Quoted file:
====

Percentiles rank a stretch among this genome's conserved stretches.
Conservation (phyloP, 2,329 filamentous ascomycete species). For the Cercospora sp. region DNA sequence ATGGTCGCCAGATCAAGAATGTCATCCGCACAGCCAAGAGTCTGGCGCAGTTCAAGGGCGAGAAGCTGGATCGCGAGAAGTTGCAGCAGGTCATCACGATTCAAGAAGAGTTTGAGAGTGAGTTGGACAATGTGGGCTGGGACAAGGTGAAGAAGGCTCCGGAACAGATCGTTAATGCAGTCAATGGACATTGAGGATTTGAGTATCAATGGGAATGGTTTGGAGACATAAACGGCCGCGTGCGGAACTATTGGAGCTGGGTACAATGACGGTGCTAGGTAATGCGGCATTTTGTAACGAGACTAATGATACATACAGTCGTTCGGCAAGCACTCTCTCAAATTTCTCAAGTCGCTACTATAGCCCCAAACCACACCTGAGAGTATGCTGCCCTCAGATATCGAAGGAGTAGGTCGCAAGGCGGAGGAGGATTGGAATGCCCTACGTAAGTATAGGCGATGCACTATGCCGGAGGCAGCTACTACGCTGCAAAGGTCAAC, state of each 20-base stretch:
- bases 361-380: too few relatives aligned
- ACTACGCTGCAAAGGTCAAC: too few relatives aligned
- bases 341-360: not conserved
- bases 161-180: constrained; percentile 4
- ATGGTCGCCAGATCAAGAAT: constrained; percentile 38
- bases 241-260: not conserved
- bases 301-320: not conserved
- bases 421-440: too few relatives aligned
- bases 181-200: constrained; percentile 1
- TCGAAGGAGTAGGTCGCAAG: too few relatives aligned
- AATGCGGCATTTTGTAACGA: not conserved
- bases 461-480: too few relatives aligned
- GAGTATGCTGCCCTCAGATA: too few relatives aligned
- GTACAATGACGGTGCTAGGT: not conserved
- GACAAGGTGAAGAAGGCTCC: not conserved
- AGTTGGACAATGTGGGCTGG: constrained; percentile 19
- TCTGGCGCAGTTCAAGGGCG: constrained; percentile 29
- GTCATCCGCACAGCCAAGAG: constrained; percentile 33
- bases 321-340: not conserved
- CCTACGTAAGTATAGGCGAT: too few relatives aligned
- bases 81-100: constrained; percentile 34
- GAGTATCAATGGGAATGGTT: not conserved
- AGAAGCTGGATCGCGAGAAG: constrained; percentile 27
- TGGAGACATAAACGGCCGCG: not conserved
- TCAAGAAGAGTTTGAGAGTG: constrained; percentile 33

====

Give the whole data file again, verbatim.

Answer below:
Percentiles rank a stretch among this genome's conserved stretches.
Conservation (phyloP, 2,329 filamentous ascomycete species). For the Cercospora sp. region DNA sequence ATGGTCGCCAGATCAAGAATGTCATCCGCACAGCCAAGAGTCTGGCGCAGTTCAAGGGCGAGAAGCTGGATCGCGAGAAGTTGCAGCAGGTCATCACGATTCAAGAAGAGTTTGAGAGTGAGTTGGACAATGTGGGCTGGGACAAGGTGAAGAAGGCTCCGGAACAGATCGTTAATGCAGTCAATGGACATTGAGGATTTGAGTATCAATGGGAATGGTTTGGAGACATAAACGGCCGCGTGCGGAACTATTGGAGCTGGGTACAATGACGGTGCTAGGTAATGCGGCATTTTGTAACGAGACTAATGATACATACAGTCGTTCGGCAAGCACTCTCTCAAATTTCTCAAGTCGCTACTATAGCCCCAAACCACACCTGAGAGTATGCTGCCCTCAGATATCGAAGGAGTAGGTCGCAAGGCGGAGGAGGATTGGAATGCCCTACGTAAGTATAGGCGATGCACTATGCCGGAGGCAGCTACTACGCTGCAAAGGTCAAC, state of each 20-base stretch:
- bases 361-380: too few relatives aligned
- ACTACGCTGCAAAGGTCAAC: too few relatives aligned
- bases 341-360: not conserved
- bases 161-180: constrained; percentile 4
- ATGGTCGCCAGATCAAGAAT: constrained; percentile 38
- bases 241-260: not conserved
- bases 301-320: not conserved
- bases 421-440: too few relatives aligned
- bases 181-200: constrained; percentile 1
- TCGAAGGAGTAGGTCGCAAG: too few relatives aligned
- AATGCGGCATTTTGTAACGA: not conserved
- bases 461-480: too few relatives aligned
- GAGTATGCTGCCCTCAGATA: too few relatives aligned
- GTACAATGACGGTGCTAGGT: not conserved
- GACAAGGTGAAGAAGGCTCC: not conserved
- AGTTGGACAATGTGGGCTGG: constrained; percentile 19
- TCTGGCGCAGTTCAAGGGCG: constrained; percentile 29
- GTCATCCGCACAGCCAAGAG: constrained; percentile 33
- bases 321-340: not conserved
- CCTACGTAAGTATAGGCGAT: too few relatives aligned
- bases 81-100: constrained; percentile 34
- GAGTATCAATGGGAATGGTT: not conserved
- AGAAGCTGGATCGCGAGAAG: constrained; percentile 27
- TGGAGACATAAACGGCCGCG: not conserved
- TCAAGAAGAGTTTGAGAGTG: constrained; percentile 33